Purpose: This study sought to determine the impact that an electronic medical record (EMR) had on the provision of preventive health measures - including obtaining serologies for viral hepatitis and administering vaccinations to non-immune patients - to HIV patients at a hospital-based clinic. Methods: Using a pre-post study design, we compared rates of preventive health delivery to HIV patients at an outpatient clinic during the use of a paper medical record (PMR) and after implementation of an EMR. Retrospective chart reviews were conducted at two time points: 12-16 months prior to and 24 months following EMR implementation. The records of 160 active patients were randomly selected for review during both time periods. Results: There was no difference between the PMR and EMR samples with regard to the proportion of patients who had hepatitis A (83% in PMR group; 77% in EMR) and hepatitis C (94% in both groups) serologies measured or the proportion of eligible patients who were given hepatitis vaccinations. Slightly fewer patients had a serology for hepatitis B measured in the EMR sample. Conclusions: As EMR implementation expands, it is important to evaluate the effects that EMRs have on patient outcomes, including preventive health provision. Our study showed that after implementation of an EMR, the provision of most preventive care measures did not improve. This finding is in agreement with many published studies. Some studies have found positive effects from EMRs that may be attributable to specific aspects of EMRs. Further study of the effect of specific EMR attributes on health care outcomes is needed.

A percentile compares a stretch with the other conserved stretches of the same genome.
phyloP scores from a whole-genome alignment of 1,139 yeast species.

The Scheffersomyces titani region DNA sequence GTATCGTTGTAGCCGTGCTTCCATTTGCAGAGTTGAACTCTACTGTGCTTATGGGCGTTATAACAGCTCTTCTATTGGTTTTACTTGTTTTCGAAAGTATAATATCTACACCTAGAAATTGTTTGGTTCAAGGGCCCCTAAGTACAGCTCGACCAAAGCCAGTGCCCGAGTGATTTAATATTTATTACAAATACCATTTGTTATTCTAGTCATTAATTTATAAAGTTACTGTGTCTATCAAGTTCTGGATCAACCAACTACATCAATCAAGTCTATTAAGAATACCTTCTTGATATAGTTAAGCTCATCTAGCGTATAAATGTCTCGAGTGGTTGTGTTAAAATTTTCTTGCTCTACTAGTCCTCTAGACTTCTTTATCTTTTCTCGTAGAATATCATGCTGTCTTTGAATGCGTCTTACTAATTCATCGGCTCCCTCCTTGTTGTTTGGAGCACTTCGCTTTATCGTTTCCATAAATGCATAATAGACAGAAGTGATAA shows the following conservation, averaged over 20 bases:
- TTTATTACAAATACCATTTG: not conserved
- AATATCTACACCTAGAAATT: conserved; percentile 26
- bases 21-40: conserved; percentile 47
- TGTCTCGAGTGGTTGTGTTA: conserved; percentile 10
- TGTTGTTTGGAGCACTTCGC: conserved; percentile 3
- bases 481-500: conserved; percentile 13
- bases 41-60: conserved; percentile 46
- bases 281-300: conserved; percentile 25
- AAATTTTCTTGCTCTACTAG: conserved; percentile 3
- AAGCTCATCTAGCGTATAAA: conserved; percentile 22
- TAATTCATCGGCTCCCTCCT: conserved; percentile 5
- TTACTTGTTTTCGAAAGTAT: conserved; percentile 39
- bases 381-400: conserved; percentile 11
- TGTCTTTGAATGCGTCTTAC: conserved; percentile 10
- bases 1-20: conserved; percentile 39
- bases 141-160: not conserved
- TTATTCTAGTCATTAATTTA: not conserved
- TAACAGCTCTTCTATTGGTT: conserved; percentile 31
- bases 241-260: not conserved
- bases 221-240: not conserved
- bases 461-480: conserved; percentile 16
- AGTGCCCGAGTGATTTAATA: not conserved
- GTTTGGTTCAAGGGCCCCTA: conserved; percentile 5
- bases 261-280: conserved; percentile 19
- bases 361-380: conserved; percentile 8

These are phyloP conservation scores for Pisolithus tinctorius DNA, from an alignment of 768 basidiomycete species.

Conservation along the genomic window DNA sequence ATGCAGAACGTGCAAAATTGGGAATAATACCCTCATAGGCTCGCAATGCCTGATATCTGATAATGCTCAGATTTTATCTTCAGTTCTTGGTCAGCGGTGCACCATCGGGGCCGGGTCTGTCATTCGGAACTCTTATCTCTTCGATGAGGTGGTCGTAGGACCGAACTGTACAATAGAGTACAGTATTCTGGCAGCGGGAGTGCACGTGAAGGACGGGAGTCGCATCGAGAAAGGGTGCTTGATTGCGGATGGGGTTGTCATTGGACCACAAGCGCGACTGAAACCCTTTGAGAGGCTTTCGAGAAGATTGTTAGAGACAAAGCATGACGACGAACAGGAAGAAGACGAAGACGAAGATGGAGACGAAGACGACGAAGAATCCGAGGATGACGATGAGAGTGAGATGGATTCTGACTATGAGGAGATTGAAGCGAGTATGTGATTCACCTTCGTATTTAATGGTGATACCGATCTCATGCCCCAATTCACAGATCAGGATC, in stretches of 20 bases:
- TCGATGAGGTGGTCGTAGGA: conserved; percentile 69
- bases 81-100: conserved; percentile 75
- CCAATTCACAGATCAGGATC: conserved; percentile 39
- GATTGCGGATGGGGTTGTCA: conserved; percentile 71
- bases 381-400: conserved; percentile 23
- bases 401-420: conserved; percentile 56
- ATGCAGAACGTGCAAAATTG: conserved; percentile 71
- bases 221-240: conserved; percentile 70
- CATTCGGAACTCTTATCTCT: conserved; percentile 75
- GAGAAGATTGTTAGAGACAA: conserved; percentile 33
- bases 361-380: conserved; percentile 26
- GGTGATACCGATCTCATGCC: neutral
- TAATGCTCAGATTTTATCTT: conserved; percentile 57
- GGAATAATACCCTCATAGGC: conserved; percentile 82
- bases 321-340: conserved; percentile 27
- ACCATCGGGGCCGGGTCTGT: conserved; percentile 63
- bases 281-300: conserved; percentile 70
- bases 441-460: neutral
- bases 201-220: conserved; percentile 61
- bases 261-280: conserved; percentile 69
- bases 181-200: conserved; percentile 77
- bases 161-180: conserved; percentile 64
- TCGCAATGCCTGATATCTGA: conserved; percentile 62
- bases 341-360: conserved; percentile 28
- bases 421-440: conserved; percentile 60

- Medical records systems, computerized
- Physicians' practice patterns
- Preventive health services
- Reminder systems
ASJC Scopus subject areas
- Health Informatics